French government introduces slew of measures to spur housing recovery

Reeling under a housing slump, the French government has promised several new measures to make loans easier for home buyers and to simplify building regulations.
The government has decided to continue providing interest-free loans to first time home buyers with low incomes. The scheme, which is already in existence, was to be stopped by the year-end, but the deadline will now be extended for at least next three years.
Access to these interest free loans will also be widened. Currently, nearly 45,000 first time buyers avail of these mortgages. The government aims to boost this to at least 70,000 within a year. Other measures include increasing eligible income limits for home borrowers.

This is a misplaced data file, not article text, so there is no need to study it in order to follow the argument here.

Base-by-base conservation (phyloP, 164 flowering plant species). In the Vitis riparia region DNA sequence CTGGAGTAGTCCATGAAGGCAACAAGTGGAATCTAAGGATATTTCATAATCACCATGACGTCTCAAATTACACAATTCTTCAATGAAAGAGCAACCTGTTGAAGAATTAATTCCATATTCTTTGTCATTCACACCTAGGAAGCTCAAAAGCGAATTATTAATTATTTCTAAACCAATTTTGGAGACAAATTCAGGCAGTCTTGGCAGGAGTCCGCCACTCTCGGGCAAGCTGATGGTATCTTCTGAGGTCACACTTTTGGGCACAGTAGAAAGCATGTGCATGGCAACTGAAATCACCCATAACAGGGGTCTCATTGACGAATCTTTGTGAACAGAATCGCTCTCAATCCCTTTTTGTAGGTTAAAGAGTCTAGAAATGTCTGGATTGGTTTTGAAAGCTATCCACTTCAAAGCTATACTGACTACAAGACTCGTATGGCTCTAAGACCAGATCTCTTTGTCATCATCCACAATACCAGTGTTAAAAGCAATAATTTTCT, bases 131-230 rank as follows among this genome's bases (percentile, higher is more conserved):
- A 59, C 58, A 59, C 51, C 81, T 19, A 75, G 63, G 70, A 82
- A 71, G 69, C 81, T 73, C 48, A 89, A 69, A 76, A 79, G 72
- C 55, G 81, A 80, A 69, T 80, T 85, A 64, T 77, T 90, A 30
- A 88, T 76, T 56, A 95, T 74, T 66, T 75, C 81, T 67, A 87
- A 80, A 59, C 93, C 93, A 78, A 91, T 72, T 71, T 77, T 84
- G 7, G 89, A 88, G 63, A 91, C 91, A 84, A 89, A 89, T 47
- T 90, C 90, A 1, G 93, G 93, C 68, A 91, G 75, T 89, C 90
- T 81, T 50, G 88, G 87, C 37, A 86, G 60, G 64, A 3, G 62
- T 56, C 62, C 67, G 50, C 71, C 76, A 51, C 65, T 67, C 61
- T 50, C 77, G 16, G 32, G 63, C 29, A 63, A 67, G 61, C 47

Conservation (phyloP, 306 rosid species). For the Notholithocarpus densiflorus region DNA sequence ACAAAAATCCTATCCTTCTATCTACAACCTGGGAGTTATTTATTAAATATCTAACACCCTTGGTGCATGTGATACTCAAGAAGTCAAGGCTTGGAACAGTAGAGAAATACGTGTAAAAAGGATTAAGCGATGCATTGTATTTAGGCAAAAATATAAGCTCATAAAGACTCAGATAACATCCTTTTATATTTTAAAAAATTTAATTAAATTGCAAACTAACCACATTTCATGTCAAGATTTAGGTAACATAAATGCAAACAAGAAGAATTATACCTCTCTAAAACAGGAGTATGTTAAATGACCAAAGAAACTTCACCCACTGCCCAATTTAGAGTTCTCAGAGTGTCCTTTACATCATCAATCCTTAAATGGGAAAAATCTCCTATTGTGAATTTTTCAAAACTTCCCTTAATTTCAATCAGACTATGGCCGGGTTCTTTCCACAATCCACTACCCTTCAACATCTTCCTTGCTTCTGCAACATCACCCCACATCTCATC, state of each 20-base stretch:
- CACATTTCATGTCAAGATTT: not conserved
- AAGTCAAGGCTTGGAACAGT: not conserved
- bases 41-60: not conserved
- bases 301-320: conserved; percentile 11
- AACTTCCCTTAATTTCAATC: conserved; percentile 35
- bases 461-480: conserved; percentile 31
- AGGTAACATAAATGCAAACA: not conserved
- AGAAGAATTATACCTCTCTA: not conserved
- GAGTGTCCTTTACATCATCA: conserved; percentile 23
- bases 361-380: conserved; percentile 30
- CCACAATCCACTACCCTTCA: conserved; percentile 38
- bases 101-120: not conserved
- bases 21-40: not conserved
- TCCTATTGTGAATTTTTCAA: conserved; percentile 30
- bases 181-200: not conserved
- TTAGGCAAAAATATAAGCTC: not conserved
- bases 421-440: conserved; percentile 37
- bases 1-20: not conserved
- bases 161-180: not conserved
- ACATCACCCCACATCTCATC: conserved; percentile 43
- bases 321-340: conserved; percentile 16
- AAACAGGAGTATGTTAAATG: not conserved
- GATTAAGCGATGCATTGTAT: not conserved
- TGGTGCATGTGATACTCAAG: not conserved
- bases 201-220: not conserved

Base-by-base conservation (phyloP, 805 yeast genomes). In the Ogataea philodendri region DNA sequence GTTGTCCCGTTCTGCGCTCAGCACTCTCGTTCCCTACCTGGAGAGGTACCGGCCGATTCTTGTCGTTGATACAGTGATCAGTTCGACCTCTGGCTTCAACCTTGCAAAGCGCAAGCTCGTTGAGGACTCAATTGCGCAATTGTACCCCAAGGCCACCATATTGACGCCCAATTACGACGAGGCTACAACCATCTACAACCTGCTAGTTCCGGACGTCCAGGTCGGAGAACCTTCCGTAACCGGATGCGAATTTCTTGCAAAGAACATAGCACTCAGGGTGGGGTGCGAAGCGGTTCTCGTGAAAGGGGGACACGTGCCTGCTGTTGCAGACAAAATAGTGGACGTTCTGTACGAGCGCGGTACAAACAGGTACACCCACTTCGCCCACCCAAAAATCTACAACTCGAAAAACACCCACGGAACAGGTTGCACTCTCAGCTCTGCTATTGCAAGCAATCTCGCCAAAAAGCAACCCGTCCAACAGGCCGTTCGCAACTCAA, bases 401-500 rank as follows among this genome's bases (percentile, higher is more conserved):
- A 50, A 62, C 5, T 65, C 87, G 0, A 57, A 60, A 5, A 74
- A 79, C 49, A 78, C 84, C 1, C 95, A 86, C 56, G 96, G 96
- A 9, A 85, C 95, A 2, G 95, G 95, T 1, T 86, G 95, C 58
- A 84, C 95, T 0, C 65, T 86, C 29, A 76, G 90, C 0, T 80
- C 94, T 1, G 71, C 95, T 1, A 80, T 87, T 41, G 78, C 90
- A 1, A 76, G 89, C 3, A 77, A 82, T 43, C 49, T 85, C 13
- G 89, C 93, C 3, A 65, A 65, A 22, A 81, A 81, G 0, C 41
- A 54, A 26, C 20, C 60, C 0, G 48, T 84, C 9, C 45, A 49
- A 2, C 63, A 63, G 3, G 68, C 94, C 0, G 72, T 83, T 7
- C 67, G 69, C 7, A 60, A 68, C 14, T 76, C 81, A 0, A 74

About 50 new measures will also be introduced to simplify the building regulations. Many of these regulations are aimed at clearing bureaucratic hurdles which developers face while launching housing projects in France. The government has also decided to relax parking space requirements in new apartment buildings.
President Francois Hollande had promised to build 500,000 new homes a year during his election campaign before taking office in 2012, but only 350,000 homes are actually being built, not enough to meet demand.
There are widespread concerns over the impact of housing sector’s poor performance on the French economy. Housing starts in May dropped to their lowest level since 1998.
A record drop in the number of households buying residential real estate has amplified the sense of crisis.  The number fell by 2.6% in the first quarter of this year, the biggest drop since the 2008 financial crisis.